It was a typical British summer’s day with, sunshine, showers, blustery winds and a down pour, 19 brave souls braved the elements.
We met Mark Gregory Managing Director and owner of Air Salvage international (ASI), Mark explained that his entire career had been in Aircraft maintenance. He formed ASI in 1997, with his settlement, after being made redundant when BA bought Dan Air. Initially he provided labour for aircraft maintenance, but progressed to where airlines and aircraft owners, lessors approach him to help decide the best approach to adopt when aircraft are no longer required by airlines. Many parts are recycled, some of the more obvious examples, engines, avionics, flaps, landing gear, when all items of value have been removed the remainder of the aircraft, mainly aluminium, is broken down for scrap and passed to another local company for further treatment, Smiths Commercial Waste Services. The group toured the breakdown hanger where aircraft parts are removed for recycling and returned to the original equipment manufacturer to be “re-lifed” e.g. Smiths Aerospace in Cheltenham now GE. The party then visited an area where aircraft are further broken down into sections, which are either sold for purposes such as training or cut up further and sold to Smiths Commercial Waste Services. The company is one of the world’s largest privately owned providers of aircraft disassembly and recovers of parts. Although only having around 50 key long-term employees, through its supplier and subcontractor base the Company has a substantial impact with in the County. Further details on ASI can be obtained through using the website below.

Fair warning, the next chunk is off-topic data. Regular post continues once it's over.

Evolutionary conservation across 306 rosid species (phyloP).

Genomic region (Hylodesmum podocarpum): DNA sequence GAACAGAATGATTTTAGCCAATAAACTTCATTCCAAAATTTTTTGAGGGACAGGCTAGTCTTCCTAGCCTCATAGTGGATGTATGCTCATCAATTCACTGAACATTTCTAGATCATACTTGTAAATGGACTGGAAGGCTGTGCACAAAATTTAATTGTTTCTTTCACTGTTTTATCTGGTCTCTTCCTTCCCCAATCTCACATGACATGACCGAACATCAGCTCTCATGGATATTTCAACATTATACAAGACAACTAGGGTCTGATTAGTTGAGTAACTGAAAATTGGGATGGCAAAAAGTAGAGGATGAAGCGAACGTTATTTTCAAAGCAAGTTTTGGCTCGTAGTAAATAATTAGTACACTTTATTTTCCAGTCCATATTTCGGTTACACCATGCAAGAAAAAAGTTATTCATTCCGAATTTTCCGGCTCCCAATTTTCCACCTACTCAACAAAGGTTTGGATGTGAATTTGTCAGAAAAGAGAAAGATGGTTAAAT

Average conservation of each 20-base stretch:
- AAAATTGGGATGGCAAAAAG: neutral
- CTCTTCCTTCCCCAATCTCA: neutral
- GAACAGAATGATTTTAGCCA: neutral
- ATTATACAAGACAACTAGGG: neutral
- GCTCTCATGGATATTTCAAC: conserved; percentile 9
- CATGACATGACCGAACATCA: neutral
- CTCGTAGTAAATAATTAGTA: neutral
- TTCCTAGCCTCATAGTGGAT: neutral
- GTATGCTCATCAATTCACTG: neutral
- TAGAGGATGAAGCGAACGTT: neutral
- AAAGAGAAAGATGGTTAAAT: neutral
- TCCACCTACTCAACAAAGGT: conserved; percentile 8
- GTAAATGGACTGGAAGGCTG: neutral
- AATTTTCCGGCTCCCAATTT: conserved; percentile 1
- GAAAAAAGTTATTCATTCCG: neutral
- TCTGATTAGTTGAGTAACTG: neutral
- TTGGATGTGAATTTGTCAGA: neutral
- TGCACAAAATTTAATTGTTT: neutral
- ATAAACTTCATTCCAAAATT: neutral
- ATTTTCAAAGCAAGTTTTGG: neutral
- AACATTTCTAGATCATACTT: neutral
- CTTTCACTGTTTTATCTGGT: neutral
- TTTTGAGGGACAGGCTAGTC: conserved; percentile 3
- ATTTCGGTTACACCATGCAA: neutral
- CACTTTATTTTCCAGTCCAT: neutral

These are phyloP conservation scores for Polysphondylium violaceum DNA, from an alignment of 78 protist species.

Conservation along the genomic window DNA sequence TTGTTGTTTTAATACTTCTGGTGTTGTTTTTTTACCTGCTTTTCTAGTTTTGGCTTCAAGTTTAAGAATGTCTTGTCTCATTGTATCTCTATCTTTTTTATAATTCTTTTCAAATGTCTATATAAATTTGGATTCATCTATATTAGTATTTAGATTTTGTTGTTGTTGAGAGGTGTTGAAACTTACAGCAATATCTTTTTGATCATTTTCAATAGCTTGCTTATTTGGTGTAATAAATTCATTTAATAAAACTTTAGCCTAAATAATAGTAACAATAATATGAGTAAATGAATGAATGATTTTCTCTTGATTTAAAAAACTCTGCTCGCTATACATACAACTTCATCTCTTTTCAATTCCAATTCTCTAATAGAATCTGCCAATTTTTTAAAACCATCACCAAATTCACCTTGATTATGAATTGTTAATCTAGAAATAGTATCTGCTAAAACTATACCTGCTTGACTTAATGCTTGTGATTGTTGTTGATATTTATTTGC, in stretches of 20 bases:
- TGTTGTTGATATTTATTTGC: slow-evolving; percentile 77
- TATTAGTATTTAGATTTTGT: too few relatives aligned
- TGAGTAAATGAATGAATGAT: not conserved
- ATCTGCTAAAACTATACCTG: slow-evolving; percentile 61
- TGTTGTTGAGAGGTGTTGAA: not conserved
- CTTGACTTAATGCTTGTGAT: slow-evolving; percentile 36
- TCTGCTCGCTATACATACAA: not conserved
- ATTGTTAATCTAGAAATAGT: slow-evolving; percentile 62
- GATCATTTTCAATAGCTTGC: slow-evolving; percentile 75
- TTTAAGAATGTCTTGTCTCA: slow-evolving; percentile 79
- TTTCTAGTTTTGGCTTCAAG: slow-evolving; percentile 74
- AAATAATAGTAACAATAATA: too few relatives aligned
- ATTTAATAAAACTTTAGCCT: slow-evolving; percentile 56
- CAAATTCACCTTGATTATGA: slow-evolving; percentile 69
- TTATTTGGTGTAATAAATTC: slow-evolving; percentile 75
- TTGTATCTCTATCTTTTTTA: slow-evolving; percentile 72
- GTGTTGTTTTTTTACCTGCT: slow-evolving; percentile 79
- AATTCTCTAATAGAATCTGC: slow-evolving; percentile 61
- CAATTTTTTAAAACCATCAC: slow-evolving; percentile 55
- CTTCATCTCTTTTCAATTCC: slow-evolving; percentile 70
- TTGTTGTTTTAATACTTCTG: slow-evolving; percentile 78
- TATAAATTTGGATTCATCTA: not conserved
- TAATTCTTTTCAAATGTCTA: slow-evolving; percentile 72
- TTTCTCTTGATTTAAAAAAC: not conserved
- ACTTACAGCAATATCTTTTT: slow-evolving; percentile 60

The group then looked at a Bristol Britannia XM 496 Regulus, which is maintained by a dedicated team of volunteers who are trained professional Britannia Ground and Air Crew plus enthusiasts. We met Duncan (Treasurer) of the Bristol Britannia Preservation Society, plus a number of his colleagues who gave a guided tour of the aircraft and cockpit. The Britannia was the world’s first long-range turbo prop (propeller) aircraft and was the Bristol Aeroplane Company bid to rebuild Britain’s civil aircraft industry after WWII. The aircraft saw service with BOAC, and was nicknamed the Whispering Giant. Short Brothers built the military version, fitted with the Bristol Proteus engine (turbo prop). The aircraft was named the Regulus and it is this version which is preserved at Cotswold airport. If you would like to see it fly very low prior to landing at the airport the link is below. More of the history of the 496 can be seen here: https://youtu.be/tlVdPh0pcZs